Later in Genesis, Abraham’s grandson Jacob famously wrestled with a mysterious person (who he later believed to be God). The next day God came to Jacob and changed his name to Israel, or “one who wrestled with God.” It’s a complicated story and is written through several chapters of Genesis, but at this point in his life Jacob must have felt he was wrestling with everyone, and not without reason. Suffice it to say he was on the run from a few incredibly bad decisions. Without putting too fine a point on this, we can see that his night of wrestling with God informed the direction his life would take. And the newly named Israel took on the mantle of his grandfather and is today a man we revere.
Isaiah revered him too. In today’s first reading we see the interplay between the names Jacob and Israel. While Jacob was promised to lead his grandfather’s nation, Israel will be a light to all nations so that salvation will reach to the ends of the earth. Had Jacob remained Jacob he might have enjoyed limited success; he might have “passed the baton.” But because he wrestled (and chose the correct road) he begat Joseph and his brothers. If you’ve seen the play “Joseph and the Technicolor Dreamcoat” you know Joseph’s role in saving Pharaoh and Joseph’s family from starvation which meant our story did not perish.
And it continues in today’s Gospel. There is a parallel with John who becomes John the Baptist. History buffs like me are well acquainted with the idea that your last name is your profession (Smith is short for blacksmith, Cooper is a barrel maker, etc.) but with John it goes deeper than that. When John travelled into the wilderness and began to baptize his followers, and eventually his cousin Jesus, he claimed his role in the line that ran through Abram/Abraham, Jacob/Israel, and Isaiah. We know him not as simply “John” (his given name), or “the Baptist” (his work) but as something much deeper. We revere John the Baptist (and I chose his name) because he accepted his role in salvation history. In the next few weeks we’ll see how John the Baptist’s ministry set the stage for the beginning of Jesus’ public life.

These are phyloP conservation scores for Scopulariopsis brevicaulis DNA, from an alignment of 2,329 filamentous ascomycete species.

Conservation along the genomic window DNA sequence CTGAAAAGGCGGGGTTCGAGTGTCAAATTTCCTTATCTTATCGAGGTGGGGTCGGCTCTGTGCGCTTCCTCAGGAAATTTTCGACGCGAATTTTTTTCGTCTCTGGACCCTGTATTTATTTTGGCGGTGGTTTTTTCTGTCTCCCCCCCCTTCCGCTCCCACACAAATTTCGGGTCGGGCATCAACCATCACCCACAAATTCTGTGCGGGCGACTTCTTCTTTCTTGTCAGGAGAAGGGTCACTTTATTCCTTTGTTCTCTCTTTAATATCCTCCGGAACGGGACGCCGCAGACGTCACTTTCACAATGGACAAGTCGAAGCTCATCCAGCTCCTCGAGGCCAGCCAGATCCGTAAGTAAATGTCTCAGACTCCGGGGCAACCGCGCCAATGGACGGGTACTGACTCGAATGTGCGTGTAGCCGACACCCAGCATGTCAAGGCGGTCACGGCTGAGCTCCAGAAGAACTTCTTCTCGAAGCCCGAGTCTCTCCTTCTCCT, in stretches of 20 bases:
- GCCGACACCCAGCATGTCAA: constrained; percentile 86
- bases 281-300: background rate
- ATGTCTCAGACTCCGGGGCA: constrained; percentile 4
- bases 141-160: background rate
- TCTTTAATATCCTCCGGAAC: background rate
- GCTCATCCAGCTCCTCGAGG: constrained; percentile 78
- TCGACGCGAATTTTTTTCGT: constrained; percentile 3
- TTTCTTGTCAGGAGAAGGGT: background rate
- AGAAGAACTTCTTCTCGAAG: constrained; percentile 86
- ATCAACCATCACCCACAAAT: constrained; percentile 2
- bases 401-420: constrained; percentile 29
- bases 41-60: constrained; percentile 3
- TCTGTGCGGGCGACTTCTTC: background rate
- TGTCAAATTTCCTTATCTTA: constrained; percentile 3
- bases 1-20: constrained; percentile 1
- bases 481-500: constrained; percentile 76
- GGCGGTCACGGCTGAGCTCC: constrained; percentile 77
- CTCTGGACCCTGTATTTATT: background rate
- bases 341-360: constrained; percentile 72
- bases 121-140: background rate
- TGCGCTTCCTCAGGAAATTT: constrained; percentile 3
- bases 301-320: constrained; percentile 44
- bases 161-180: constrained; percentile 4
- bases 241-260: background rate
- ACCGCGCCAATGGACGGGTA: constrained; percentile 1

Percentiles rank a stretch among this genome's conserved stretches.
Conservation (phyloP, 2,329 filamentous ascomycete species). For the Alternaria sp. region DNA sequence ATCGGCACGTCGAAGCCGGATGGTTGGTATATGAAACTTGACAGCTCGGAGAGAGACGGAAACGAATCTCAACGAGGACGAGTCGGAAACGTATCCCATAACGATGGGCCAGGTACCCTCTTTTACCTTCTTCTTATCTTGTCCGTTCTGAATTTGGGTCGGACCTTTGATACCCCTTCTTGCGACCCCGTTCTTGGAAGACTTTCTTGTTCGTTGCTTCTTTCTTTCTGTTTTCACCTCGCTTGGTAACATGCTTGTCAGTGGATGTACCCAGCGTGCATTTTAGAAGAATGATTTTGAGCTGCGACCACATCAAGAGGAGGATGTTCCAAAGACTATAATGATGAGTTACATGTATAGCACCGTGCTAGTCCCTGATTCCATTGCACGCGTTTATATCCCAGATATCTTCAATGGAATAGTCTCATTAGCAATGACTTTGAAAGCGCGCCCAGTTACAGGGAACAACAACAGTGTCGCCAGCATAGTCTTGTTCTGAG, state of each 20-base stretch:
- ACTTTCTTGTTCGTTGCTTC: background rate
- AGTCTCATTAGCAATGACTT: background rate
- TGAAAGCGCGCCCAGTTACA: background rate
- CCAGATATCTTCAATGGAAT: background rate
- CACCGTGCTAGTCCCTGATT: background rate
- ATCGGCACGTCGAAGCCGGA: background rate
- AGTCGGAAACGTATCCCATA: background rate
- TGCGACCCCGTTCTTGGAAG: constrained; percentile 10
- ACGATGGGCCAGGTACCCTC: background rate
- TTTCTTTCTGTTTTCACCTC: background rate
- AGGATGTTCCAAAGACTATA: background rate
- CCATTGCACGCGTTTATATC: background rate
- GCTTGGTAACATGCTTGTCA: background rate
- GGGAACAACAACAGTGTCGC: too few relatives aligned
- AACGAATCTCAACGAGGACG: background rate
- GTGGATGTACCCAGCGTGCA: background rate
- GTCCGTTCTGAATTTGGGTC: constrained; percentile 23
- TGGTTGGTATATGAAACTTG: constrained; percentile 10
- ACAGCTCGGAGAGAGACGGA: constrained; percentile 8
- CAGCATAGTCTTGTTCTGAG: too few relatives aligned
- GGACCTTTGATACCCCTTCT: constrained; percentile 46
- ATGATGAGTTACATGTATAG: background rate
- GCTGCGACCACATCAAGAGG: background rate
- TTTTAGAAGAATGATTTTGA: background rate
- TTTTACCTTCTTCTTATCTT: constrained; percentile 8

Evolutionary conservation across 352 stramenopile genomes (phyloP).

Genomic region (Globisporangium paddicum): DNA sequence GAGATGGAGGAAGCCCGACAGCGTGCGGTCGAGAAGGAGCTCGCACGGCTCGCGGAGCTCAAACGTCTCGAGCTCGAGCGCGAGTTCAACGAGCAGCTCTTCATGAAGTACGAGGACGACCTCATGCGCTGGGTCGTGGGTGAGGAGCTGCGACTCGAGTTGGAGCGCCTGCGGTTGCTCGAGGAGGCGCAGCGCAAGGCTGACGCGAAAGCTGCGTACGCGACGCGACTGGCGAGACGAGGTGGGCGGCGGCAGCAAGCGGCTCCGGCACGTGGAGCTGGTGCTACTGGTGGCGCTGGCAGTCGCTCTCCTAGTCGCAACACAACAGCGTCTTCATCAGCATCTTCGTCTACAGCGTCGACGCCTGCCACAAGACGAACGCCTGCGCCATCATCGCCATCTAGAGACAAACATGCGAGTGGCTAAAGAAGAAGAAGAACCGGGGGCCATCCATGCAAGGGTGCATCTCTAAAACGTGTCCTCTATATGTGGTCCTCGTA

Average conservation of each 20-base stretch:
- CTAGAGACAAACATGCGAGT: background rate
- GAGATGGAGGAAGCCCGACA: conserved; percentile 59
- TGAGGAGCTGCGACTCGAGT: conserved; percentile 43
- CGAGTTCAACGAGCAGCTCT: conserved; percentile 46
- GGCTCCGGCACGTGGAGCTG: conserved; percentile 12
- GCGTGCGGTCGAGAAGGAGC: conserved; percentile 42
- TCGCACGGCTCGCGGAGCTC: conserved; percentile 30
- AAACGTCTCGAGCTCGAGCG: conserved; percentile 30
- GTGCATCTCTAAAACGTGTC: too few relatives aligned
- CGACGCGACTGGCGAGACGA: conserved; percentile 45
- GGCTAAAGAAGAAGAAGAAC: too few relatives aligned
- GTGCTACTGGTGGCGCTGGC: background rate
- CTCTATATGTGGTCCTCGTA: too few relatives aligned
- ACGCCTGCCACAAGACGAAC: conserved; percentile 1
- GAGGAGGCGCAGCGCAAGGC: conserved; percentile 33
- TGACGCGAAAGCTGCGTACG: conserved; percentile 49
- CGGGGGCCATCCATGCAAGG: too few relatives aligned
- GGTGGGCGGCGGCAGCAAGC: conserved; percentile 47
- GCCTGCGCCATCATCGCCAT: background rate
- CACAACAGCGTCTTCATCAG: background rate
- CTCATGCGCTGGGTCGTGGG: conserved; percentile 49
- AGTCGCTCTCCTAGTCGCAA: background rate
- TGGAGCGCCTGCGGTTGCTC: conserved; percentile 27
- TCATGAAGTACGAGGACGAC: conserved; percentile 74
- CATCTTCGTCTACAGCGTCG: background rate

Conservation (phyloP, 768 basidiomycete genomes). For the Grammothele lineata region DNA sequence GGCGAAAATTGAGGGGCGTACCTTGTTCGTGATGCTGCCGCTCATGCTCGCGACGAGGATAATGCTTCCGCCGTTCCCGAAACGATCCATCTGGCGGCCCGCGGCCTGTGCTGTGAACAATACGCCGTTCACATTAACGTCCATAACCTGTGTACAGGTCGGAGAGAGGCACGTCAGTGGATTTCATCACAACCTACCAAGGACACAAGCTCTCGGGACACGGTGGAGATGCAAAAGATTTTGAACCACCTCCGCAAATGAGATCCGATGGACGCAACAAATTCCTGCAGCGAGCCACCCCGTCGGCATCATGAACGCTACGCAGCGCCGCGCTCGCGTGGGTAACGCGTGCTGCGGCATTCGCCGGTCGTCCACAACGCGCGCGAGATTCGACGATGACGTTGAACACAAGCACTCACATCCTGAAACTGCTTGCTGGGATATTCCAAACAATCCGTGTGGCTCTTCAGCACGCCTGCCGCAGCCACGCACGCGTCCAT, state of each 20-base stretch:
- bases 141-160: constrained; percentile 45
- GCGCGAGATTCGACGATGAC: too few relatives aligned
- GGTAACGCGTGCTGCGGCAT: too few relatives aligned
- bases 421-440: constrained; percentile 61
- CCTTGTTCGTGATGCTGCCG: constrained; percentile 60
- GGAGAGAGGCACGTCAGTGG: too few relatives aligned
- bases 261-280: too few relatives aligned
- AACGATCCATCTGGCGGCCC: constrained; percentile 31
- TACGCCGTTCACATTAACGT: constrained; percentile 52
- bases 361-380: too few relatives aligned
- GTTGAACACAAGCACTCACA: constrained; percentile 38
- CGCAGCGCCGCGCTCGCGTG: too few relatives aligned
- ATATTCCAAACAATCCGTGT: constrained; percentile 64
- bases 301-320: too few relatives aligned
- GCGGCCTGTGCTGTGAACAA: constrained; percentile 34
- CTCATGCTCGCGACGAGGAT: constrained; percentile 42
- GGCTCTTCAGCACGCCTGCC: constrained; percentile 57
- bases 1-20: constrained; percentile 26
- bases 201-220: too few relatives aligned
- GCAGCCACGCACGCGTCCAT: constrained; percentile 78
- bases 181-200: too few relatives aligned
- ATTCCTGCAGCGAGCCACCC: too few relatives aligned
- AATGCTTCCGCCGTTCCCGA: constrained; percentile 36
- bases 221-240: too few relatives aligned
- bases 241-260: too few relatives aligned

And it continues through us today. The idea of choosing a Confirmation name has fallen out of favor in some places, and I think that’s a shame. We were asked to choose the name of a saint we wanted to emulate, though in fairness most of us chose names we liked. Girls often chose Mary or Ann; boys often chose Paul or one of the Gospel writers. And I like to think that even if we chose names because we like them, we grew into those roles.
I have no idea what became of the other 179 teenagers who were Confirmed with me in 1973. According to demographics, most don’t attend church, but most married and are now parents (and frighteningly, some are grandparents). I’m not terribly upset with the ones who no longer attend mass, even though we’ve long graduated from childrens’ envelopes to regular envelopes when the collection plate comes by. But I hope in some way we’ve claimed our place in salvation history. I hope we’ve embodied in the next generations the need to wrestle, as did Jacob, with our past and choose the right future. I hope we’ve expanded our world view and made the transition from Jacob to Israel.
I also hope that while our last names used to define our job, we now see ourselves as more that just what we do. The love John the Baptist had for his cousin Jesus created a place for Jesus to begin his public ministry. Let us all pray for that creative love for everyone we know.